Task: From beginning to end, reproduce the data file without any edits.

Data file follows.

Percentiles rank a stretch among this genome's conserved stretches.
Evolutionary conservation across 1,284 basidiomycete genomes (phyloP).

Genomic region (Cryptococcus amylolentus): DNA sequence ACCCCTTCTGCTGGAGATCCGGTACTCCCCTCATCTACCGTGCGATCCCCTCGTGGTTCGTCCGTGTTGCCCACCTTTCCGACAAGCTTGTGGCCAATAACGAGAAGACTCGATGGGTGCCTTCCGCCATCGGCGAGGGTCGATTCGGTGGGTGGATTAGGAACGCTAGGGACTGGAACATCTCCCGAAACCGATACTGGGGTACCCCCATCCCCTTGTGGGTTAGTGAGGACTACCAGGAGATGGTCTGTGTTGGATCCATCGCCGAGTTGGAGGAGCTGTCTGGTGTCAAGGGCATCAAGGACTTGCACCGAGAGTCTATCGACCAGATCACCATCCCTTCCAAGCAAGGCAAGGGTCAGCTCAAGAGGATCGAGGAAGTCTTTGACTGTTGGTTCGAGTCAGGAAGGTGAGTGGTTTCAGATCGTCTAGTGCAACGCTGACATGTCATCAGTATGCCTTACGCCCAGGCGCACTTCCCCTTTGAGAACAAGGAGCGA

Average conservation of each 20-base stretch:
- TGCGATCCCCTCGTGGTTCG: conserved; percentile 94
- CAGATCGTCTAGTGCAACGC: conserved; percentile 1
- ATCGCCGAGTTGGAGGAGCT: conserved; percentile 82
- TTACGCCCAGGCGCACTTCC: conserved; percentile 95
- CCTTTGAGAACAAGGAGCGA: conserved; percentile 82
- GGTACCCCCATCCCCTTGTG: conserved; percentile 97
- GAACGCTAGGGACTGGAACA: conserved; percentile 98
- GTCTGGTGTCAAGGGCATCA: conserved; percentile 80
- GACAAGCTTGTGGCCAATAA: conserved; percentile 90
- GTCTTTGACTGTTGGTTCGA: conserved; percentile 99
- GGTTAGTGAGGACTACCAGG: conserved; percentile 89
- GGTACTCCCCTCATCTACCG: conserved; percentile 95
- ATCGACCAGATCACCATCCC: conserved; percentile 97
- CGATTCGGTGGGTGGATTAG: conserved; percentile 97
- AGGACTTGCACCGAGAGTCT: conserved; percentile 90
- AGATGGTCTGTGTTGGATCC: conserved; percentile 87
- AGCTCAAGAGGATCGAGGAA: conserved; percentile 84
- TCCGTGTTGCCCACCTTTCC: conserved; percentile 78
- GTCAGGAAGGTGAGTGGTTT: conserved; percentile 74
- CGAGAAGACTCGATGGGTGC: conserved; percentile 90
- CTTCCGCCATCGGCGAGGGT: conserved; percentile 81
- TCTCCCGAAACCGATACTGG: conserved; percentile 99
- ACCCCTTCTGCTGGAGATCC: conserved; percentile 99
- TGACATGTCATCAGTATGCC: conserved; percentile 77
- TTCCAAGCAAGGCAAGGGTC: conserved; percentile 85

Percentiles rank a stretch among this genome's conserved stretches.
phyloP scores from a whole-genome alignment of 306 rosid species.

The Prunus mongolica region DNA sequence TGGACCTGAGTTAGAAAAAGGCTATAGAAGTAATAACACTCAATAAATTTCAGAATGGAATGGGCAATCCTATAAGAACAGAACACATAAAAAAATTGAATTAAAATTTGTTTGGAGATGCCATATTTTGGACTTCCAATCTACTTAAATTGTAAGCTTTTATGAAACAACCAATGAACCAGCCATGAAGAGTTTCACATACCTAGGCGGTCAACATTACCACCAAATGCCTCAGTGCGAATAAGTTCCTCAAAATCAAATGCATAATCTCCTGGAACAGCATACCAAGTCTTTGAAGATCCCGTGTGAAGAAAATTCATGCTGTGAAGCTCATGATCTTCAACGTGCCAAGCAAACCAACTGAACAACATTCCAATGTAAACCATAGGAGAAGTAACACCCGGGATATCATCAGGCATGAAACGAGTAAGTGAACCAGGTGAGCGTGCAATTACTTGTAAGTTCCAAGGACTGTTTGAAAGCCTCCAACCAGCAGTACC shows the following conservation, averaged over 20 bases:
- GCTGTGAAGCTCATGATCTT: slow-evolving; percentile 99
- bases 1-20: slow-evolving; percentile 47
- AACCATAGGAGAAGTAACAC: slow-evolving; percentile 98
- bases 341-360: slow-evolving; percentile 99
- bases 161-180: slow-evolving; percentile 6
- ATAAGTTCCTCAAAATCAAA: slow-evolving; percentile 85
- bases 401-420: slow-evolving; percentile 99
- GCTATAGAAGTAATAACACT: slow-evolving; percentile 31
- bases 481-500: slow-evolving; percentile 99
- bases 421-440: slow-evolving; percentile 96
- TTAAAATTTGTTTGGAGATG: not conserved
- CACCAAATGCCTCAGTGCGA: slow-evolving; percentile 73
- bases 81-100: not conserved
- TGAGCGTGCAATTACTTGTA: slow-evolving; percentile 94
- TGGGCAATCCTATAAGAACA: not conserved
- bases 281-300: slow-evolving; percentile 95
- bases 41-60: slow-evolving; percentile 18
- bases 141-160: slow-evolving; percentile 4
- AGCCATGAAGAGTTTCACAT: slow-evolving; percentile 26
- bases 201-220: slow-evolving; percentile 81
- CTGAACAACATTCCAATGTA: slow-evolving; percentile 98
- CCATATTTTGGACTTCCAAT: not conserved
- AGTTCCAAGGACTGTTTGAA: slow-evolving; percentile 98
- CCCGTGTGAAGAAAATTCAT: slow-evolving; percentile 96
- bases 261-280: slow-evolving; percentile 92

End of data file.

Percentiles rank a stretch among this genome's conserved stretches.
Evolutionary conservation across 1,284 basidiomycete genomes (phyloP).

Genomic region (Cryptococcus amylolentus): DNA sequence ACCCCTTCTGCTGGAGATCCGGTACTCCCCTCATCTACCGTGCGATCCCCTCGTGGTTCGTCCGTGTTGCCCACCTTTCCGACAAGCTTGTGGCCAATAACGAGAAGACTCGATGGGTGCCTTCCGCCATCGGCGAGGGTCGATTCGGTGGGTGGATTAGGAACGCTAGGGACTGGAACATCTCCCGAAACCGATACTGGGGTACCCCCATCCCCTTGTGGGTTAGTGAGGACTACCAGGAGATGGTCTGTGTTGGATCCATCGCCGAGTTGGAGGAGCTGTCTGGTGTCAAGGGCATCAAGGACTTGCACCGAGAGTCTATCGACCAGATCACCATCCCTTCCAAGCAAGGCAAGGGTCAGCTCAAGAGGATCGAGGAAGTCTTTGACTGTTGGTTCGAGTCAGGAAGGTGAGTGGTTTCAGATCGTCTAGTGCAACGCTGACATGTCATCAGTATGCCTTACGCCCAGGCGCACTTCCCCTTTGAGAACAAGGAGCGA

Average conservation of each 20-base stretch:
- TGCGATCCCCTCGTGGTTCG: conserved; percentile 94
- CAGATCGTCTAGTGCAACGC: conserved; percentile 1
- ATCGCCGAGTTGGAGGAGCT: conserved; percentile 82
- TTACGCCCAGGCGCACTTCC: conserved; percentile 95
- CCTTTGAGAACAAGGAGCGA: conserved; percentile 82
- GGTACCCCCATCCCCTTGTG: conserved; percentile 97
- GAACGCTAGGGACTGGAACA: conserved; percentile 98
- GTCTGGTGTCAAGGGCATCA: conserved; percentile 80
- GACAAGCTTGTGGCCAATAA: conserved; percentile 90
- GTCTTTGACTGTTGGTTCGA: conserved; percentile 99
- GGTTAGTGAGGACTACCAGG: conserved; percentile 89
- GGTACTCCCCTCATCTACCG: conserved; percentile 95
- ATCGACCAGATCACCATCCC: conserved; percentile 97
- CGATTCGGTGGGTGGATTAG: conserved; percentile 97
- AGGACTTGCACCGAGAGTCT: conserved; percentile 90
- AGATGGTCTGTGTTGGATCC: conserved; percentile 87
- AGCTCAAGAGGATCGAGGAA: conserved; percentile 84
- TCCGTGTTGCCCACCTTTCC: conserved; percentile 78
- GTCAGGAAGGTGAGTGGTTT: conserved; percentile 74
- CGAGAAGACTCGATGGGTGC: conserved; percentile 90
- CTTCCGCCATCGGCGAGGGT: conserved; percentile 81
- TCTCCCGAAACCGATACTGG: conserved; percentile 99
- ACCCCTTCTGCTGGAGATCC: conserved; percentile 99
- TGACATGTCATCAGTATGCC: conserved; percentile 77
- TTCCAAGCAAGGCAAGGGTC: conserved; percentile 85

Percentiles rank a stretch among this genome's conserved stretches.
phyloP scores from a whole-genome alignment of 306 rosid species.

The Prunus mongolica region DNA sequence TGGACCTGAGTTAGAAAAAGGCTATAGAAGTAATAACACTCAATAAATTTCAGAATGGAATGGGCAATCCTATAAGAACAGAACACATAAAAAAATTGAATTAAAATTTGTTTGGAGATGCCATATTTTGGACTTCCAATCTACTTAAATTGTAAGCTTTTATGAAACAACCAATGAACCAGCCATGAAGAGTTTCACATACCTAGGCGGTCAACATTACCACCAAATGCCTCAGTGCGAATAAGTTCCTCAAAATCAAATGCATAATCTCCTGGAACAGCATACCAAGTCTTTGAAGATCCCGTGTGAAGAAAATTCATGCTGTGAAGCTCATGATCTTCAACGTGCCAAGCAAACCAACTGAACAACATTCCAATGTAAACCATAGGAGAAGTAACACCCGGGATATCATCAGGCATGAAACGAGTAAGTGAACCAGGTGAGCGTGCAATTACTTGTAAGTTCCAAGGACTGTTTGAAAGCCTCCAACCAGCAGTACC shows the following conservation, averaged over 20 bases:
- GCTGTGAAGCTCATGATCTT: slow-evolving; percentile 99
- bases 1-20: slow-evolving; percentile 47
- AACCATAGGAGAAGTAACAC: slow-evolving; percentile 98
- bases 341-360: slow-evolving; percentile 99
- bases 161-180: slow-evolving; percentile 6
- ATAAGTTCCTCAAAATCAAA: slow-evolving; percentile 85
- bases 401-420: slow-evolving; percentile 99
- GCTATAGAAGTAATAACACT: slow-evolving; percentile 31
- bases 481-500: slow-evolving; percentile 99
- bases 421-440: slow-evolving; percentile 96
- TTAAAATTTGTTTGGAGATG: not conserved
- CACCAAATGCCTCAGTGCGA: slow-evolving; percentile 73
- bases 81-100: not conserved
- TGAGCGTGCAATTACTTGTA: slow-evolving; percentile 94
- TGGGCAATCCTATAAGAACA: not conserved
- bases 281-300: slow-evolving; percentile 95
- bases 41-60: slow-evolving; percentile 18
- bases 141-160: slow-evolving; percentile 4
- AGCCATGAAGAGTTTCACAT: slow-evolving; percentile 26
- bases 201-220: slow-evolving; percentile 81
- CTGAACAACATTCCAATGTA: slow-evolving; percentile 98
- CCATATTTTGGACTTCCAAT: not conserved
- AGTTCCAAGGACTGTTTGAA: slow-evolving; percentile 98
- CCCGTGTGAAGAAAATTCAT: slow-evolving; percentile 96
- bases 261-280: slow-evolving; percentile 92